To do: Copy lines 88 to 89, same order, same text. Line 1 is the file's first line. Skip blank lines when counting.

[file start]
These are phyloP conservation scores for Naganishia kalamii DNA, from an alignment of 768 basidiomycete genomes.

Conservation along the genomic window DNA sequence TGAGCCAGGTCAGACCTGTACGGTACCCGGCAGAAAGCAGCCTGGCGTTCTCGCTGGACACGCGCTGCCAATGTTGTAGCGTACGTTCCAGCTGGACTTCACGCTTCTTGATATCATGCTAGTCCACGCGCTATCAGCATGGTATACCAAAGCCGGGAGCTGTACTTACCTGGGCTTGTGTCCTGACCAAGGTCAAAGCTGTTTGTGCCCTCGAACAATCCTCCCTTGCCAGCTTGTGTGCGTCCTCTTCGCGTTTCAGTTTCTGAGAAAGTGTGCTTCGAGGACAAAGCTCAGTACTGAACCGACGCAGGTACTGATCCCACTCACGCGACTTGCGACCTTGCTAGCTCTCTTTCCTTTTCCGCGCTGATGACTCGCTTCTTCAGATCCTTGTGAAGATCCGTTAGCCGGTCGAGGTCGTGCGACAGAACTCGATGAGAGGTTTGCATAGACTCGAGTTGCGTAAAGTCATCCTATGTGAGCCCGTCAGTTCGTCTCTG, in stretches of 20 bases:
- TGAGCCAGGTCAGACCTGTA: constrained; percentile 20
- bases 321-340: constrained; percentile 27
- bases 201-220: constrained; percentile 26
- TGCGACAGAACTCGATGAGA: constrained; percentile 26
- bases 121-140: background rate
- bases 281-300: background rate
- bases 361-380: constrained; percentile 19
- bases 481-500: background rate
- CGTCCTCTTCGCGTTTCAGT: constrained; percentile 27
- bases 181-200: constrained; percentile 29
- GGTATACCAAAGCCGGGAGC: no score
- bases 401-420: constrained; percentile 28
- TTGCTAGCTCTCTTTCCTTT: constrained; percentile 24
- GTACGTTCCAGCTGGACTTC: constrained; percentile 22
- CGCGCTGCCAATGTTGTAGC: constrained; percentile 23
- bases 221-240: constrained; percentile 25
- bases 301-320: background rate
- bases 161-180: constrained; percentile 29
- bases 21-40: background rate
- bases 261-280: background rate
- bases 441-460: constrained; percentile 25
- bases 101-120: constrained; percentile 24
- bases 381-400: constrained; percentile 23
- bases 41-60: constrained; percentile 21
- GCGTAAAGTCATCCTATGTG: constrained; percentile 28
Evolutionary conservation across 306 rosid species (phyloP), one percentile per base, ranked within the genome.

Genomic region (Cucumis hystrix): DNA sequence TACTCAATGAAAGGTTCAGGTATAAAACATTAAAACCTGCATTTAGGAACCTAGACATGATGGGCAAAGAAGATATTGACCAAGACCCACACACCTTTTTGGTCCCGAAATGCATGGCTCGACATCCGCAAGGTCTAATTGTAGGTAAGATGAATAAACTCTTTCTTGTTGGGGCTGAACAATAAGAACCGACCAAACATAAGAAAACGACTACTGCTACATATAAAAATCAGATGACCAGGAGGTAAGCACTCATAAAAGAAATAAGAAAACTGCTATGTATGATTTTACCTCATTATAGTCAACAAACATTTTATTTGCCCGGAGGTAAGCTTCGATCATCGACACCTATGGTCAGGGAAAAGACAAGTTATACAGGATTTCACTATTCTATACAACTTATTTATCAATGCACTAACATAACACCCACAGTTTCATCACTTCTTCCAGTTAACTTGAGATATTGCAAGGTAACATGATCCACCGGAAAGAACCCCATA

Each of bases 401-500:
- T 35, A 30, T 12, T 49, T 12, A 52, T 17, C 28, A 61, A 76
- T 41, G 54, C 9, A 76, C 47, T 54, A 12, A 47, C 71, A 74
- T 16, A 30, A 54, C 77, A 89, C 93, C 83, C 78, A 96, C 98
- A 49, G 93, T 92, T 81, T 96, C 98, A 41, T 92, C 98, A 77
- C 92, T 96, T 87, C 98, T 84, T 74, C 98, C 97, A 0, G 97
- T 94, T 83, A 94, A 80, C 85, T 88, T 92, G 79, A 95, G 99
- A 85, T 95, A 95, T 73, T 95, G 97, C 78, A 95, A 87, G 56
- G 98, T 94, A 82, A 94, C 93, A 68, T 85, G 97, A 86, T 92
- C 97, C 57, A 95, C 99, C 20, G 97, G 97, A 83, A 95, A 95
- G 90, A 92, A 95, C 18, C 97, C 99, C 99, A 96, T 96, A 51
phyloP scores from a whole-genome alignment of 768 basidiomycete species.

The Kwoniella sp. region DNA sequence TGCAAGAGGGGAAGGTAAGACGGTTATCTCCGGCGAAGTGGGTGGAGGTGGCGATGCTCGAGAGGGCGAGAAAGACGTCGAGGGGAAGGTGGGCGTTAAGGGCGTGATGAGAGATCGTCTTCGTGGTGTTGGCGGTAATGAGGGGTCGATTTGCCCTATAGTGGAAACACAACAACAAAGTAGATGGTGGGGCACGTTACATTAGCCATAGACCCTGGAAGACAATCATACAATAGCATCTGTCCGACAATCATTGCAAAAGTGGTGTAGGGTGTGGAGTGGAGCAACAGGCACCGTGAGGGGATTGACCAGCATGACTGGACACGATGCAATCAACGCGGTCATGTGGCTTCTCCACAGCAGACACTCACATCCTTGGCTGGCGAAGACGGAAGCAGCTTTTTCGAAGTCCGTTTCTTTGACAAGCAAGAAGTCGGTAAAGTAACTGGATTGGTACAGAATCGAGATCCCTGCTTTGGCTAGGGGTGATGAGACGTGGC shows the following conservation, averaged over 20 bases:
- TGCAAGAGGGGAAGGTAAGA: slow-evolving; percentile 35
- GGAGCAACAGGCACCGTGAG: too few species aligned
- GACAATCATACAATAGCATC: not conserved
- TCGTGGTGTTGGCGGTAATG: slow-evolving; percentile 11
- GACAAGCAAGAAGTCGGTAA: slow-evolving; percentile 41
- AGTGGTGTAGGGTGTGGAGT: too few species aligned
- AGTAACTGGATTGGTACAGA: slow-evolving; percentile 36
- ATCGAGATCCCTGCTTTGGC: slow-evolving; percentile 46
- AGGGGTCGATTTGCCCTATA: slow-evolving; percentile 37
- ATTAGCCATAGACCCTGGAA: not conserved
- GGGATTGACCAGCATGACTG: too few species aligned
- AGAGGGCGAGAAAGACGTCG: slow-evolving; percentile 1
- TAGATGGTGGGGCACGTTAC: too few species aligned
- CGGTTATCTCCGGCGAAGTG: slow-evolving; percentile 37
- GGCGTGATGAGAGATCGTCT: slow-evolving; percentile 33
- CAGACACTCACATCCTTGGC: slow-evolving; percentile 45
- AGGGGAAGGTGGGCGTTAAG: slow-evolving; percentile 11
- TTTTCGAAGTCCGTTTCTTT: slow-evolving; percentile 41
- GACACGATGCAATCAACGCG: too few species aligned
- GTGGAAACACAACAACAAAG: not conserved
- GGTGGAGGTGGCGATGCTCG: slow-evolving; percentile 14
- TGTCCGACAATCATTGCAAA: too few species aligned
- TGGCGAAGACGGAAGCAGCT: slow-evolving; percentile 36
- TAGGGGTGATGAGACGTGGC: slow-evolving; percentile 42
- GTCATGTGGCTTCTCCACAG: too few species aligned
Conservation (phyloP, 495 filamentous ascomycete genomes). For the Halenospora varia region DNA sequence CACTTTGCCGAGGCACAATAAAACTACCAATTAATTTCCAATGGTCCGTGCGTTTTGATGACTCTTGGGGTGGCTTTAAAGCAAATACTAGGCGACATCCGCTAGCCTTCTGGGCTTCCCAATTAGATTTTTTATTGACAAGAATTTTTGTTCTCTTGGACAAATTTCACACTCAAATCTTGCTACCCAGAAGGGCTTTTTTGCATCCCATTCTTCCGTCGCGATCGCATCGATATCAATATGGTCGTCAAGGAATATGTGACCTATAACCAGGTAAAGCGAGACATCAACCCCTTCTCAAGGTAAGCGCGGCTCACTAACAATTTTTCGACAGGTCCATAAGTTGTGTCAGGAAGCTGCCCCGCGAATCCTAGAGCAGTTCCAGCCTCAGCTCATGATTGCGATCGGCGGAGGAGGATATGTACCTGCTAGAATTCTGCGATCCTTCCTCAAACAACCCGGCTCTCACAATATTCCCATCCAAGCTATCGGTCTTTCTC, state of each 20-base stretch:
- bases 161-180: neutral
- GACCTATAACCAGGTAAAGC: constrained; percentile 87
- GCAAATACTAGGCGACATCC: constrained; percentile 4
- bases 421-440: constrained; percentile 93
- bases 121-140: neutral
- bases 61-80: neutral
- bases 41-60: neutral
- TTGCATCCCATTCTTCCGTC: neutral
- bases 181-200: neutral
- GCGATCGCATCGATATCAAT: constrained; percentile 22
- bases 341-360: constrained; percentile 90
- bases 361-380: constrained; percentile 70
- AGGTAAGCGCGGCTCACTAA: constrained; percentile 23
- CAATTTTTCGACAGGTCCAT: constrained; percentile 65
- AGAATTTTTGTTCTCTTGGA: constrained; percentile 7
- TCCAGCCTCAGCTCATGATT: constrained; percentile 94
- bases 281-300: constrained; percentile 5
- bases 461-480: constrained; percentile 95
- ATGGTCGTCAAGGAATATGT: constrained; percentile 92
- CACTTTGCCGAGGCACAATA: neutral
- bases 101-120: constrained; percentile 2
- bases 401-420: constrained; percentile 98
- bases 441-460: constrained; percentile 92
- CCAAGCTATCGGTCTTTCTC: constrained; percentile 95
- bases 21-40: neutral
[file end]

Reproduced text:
- CACTTTGCCGAGGCACAATA: neutral
- bases 101-120: constrained; percentile 2